At the present time, the central Asian nation of Kazakhstan is celebrating the 100th anniversary of radio broadcasting in their country. It was in October 1921 that the first radio broadcasting station was inaugurated in the city of Orenburg, exactly one hundred years ago.
The independent nation of Kazakhstan is the world’s largest landlocked country with no direct access to the ocean, and it is the 9th largest country in the world, with a population approaching twenty million. Interestingly, a small section of Kazakhstan, about a hundred miles wide on the western side of the Ural River, is actually located in Europe, though the Asian section of their country extends across the territory of the Great Steppes for perhaps nearly 2,000 miles.
Ancient Kazakhstan was populated by Asian peoples, and sections of the historic trade route known as the Silk Road traversed through their countryside. The Kazakh tourist industry is beginning to flourish and in normal times seven million tourists flock into the country, mainly from Russia itself.
It was during the mid 1800s that the Kazakh territory was absorbed into the Russian Empire, and the city of Orenburg became their first, though temporary, capital city. Interestingly, these days Orenburg is located in Russia, not in Kazakhstan, though it has a large population of Kazakh people. It takes a full day to travel by bus from Orenburg to the border with Kazakhstan itself.
In 1929, Alma Ata (Almaty) became their capital city, and in 1997, a modern and quite remarkable new capital city was designated, Astana, which is located in the center of their country. We might also add that the government announced six years ago (2015) the progressive implementation of a change over in their written Cyrillic Script to the English Latin Script.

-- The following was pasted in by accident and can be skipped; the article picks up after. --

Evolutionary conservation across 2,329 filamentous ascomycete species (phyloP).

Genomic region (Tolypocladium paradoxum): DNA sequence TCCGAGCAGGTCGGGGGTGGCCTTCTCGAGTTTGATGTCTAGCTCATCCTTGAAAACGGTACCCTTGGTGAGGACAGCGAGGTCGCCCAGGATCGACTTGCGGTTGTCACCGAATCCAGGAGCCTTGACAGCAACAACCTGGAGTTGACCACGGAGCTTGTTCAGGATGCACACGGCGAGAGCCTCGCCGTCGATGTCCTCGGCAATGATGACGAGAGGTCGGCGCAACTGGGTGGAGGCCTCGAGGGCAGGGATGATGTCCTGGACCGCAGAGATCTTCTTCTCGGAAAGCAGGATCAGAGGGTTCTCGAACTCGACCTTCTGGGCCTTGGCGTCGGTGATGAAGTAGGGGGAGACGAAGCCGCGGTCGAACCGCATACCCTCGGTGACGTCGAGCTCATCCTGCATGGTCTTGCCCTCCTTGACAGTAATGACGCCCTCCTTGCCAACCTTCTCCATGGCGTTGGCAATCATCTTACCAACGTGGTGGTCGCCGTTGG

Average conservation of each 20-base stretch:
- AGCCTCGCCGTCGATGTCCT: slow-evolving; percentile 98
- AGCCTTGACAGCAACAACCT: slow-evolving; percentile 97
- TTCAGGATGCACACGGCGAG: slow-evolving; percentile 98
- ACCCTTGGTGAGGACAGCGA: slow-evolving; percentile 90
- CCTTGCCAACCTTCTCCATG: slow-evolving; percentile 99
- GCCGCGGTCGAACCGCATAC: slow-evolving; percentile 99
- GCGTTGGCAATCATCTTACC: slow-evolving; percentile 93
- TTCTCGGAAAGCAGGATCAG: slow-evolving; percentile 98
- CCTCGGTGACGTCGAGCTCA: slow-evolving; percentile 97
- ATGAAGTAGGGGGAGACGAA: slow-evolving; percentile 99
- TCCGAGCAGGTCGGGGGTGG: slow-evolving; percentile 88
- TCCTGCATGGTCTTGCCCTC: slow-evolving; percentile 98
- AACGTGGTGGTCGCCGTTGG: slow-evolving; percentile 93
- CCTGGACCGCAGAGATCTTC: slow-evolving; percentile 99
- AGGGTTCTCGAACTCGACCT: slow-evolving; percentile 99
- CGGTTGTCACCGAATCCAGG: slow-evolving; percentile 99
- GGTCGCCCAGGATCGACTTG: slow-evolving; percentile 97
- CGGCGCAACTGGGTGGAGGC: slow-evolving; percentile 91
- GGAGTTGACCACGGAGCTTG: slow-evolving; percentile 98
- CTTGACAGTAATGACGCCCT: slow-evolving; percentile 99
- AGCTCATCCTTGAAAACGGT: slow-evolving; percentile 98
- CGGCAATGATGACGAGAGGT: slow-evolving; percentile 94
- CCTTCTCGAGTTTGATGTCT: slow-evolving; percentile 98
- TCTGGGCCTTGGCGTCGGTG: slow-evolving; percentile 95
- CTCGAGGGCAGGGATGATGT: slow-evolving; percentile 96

It was on September 29, 1921, that the Russian government in Moscow announced their plan to establish a radio broadcasting station for Kazakhstan, and it would be located in Orenburg, in southern Russia, and at least 50 miles north of the border with Kazakhstan. This new radio station was identified under the Russian callsign RA25, and programming was in the Russian language. In 1929, this station was listed with 1 kW on longwave 468 kHz. 640 m
The Russian government installed a second radio station for Kazakhstan in 1926 and the chosen location was Petropavlovsk, this time within Kazakhstan itself, just 30 miles south of the border with Russia. This station was identified under the Russian callsign system as RA64. The first broadcasts in the Kazakh language went on the air during the following year on March 23, 1927. In 1929, this station was listed with 45 kW on mediumwave 857 kHz.
In the middle of last century, a massive number of wired radio stations were installed throughout the Soviet Union, a system that we would identify these days as cable radio. At the height of their usage, there were at least 800 cable radio centers in Kazakhstan feeding a total of anywhere up to a million radio speakers in public places and in the homes of the people.